The Bay of Bengal, while split by national boundaries and even our concepts of distinct South and Southeast Asian regions, is re-emerging as a connected geographic and demographic space. Some of Asia’s most consequential transnational policy challenges will be most starkly presented here, across the borders of India, Bangladesh, and Burma – and traditional policy-making structures are already struggling to cope with environmental disasters, the mass movement of people, and the yawning need for economic connectivity. This webinar will examine these policy challenges, from the fragility of the Sundarbans ecosystem to the transnational implications of the Burma coup, and whether existing state and multilateral institutions are capable of addressing them.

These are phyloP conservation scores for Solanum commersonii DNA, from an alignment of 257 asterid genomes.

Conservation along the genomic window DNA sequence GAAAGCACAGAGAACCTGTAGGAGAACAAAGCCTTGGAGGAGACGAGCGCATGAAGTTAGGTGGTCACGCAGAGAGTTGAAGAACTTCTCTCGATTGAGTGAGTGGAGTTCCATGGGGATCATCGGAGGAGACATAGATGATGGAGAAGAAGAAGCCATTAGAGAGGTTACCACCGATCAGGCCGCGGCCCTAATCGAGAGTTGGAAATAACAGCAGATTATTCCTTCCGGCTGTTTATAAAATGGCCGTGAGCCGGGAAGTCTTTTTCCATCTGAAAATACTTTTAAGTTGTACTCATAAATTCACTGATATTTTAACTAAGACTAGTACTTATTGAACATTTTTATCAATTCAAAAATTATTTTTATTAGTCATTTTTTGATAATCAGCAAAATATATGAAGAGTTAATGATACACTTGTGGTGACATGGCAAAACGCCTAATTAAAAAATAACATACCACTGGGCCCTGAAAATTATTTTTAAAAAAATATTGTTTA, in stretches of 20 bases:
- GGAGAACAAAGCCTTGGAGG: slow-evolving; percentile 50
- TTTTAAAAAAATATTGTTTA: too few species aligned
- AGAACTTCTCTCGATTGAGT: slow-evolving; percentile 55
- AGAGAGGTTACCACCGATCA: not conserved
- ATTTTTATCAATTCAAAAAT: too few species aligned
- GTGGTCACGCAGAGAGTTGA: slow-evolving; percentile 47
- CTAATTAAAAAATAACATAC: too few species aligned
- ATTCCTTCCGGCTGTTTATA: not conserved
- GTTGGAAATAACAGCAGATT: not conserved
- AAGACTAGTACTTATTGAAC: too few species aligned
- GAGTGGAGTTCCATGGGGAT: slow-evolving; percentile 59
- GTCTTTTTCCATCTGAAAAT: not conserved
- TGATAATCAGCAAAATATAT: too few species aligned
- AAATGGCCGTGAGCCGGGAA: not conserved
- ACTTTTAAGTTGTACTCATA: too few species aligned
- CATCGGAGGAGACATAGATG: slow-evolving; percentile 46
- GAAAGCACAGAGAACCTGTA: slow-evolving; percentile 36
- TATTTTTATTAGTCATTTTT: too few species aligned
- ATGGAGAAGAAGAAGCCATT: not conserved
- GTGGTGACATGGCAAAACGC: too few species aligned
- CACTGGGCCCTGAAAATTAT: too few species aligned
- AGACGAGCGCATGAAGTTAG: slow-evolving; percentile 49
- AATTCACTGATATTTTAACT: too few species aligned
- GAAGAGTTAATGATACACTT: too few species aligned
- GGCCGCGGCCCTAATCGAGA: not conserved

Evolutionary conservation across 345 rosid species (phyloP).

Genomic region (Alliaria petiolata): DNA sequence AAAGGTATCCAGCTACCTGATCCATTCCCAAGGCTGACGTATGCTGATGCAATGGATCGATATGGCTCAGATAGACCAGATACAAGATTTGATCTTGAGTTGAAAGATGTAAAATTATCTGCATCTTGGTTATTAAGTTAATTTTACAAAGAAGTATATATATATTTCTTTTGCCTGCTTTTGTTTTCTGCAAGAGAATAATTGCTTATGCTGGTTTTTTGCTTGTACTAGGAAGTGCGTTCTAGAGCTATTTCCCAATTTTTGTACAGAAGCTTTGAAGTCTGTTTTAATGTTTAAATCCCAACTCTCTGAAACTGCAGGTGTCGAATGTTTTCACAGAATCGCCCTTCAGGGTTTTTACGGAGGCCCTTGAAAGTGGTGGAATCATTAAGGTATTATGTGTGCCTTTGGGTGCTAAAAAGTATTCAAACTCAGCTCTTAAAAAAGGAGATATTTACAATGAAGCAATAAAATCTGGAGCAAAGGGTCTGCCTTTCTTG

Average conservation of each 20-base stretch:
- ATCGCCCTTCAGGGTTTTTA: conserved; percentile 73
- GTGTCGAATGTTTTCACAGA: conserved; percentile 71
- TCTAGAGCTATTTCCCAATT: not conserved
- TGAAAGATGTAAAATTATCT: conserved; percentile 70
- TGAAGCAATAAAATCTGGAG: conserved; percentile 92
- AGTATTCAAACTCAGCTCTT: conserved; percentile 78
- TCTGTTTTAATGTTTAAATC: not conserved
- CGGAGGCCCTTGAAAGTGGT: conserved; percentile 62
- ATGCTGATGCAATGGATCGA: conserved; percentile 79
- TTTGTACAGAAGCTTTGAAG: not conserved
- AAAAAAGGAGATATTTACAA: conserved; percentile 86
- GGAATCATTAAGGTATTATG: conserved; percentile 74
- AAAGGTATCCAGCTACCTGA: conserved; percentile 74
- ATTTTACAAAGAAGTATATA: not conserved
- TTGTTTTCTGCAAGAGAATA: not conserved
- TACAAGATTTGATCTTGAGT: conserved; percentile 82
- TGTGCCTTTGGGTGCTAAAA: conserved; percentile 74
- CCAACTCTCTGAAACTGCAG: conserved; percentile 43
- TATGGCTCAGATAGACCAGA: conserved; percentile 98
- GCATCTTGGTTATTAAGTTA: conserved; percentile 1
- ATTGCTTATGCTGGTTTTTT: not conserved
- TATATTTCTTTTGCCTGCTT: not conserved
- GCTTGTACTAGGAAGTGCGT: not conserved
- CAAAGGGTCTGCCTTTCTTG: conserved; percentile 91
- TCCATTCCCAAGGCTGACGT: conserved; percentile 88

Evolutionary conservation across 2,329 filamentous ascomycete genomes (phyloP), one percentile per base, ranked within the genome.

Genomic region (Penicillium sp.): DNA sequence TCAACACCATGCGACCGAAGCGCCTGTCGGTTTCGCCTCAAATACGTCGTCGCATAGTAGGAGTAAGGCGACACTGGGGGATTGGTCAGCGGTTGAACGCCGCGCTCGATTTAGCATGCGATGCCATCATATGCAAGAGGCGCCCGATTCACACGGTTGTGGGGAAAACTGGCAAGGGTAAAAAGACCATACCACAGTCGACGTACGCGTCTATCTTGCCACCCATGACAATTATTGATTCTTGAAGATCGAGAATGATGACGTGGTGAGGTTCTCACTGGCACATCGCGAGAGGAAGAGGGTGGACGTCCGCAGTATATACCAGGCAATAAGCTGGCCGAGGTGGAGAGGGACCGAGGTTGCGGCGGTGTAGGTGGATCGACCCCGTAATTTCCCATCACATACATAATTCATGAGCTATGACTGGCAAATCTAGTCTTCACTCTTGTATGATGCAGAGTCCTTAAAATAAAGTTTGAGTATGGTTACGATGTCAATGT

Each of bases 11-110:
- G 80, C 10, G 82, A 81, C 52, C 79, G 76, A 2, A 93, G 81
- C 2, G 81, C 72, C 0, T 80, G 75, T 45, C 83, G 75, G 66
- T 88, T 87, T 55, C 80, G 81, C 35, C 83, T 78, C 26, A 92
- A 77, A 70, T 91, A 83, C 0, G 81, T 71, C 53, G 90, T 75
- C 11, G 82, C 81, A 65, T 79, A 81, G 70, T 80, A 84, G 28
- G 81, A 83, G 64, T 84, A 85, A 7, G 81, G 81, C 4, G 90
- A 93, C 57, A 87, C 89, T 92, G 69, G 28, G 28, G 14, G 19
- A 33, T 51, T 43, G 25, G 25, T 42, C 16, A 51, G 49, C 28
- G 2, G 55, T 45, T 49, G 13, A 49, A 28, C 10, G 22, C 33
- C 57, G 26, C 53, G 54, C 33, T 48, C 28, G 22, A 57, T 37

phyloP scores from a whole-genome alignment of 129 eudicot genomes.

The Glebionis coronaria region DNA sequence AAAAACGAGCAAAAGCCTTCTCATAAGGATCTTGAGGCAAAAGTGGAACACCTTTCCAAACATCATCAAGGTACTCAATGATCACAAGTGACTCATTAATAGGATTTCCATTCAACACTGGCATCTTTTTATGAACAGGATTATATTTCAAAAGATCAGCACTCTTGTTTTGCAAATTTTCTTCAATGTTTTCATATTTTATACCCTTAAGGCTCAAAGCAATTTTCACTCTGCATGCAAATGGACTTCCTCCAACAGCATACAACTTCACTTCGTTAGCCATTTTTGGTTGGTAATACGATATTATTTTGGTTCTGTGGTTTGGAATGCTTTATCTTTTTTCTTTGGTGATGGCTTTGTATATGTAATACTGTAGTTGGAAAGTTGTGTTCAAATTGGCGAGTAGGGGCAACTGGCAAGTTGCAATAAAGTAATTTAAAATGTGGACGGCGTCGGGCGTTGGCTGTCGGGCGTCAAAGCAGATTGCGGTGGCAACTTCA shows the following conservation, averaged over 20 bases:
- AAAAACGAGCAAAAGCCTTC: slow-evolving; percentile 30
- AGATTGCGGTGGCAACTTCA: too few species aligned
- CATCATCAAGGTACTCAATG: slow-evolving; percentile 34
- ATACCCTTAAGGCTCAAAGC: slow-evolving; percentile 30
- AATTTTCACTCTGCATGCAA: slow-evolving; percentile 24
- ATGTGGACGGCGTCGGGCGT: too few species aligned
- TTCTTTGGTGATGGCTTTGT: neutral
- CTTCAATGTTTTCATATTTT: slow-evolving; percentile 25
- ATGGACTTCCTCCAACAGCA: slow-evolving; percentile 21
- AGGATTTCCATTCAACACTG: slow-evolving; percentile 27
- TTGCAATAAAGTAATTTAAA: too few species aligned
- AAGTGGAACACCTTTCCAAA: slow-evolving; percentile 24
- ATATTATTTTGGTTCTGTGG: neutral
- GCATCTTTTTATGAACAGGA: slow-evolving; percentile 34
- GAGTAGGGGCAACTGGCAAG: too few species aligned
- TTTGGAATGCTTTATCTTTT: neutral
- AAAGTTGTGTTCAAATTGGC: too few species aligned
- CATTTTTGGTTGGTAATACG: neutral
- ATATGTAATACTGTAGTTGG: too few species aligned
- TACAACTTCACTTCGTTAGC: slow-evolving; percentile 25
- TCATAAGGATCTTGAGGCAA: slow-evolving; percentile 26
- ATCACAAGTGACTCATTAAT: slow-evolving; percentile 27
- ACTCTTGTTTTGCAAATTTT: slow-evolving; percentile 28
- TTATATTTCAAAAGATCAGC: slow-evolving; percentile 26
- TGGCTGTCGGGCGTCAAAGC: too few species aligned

Speakers:Amb. Kelley Eckles Currie, former U.S. Ambassador-at-Large for Global Women’s Issues and U.S. Representative at the United Nations Commission on the Status of WomenTanaya Dutta Gupta, PhD Candidate in Sociology at the University of California, DavisDr. Constantino Xavier, Fellow in Foreign Policy and Security Studies at the Centre for Social and Economic Progress - New Delhi
Moderator:Dr. Arzan Tarapore, South Asia research scholar at the Shorenstein Asia-Pacific Research Center, Stanford University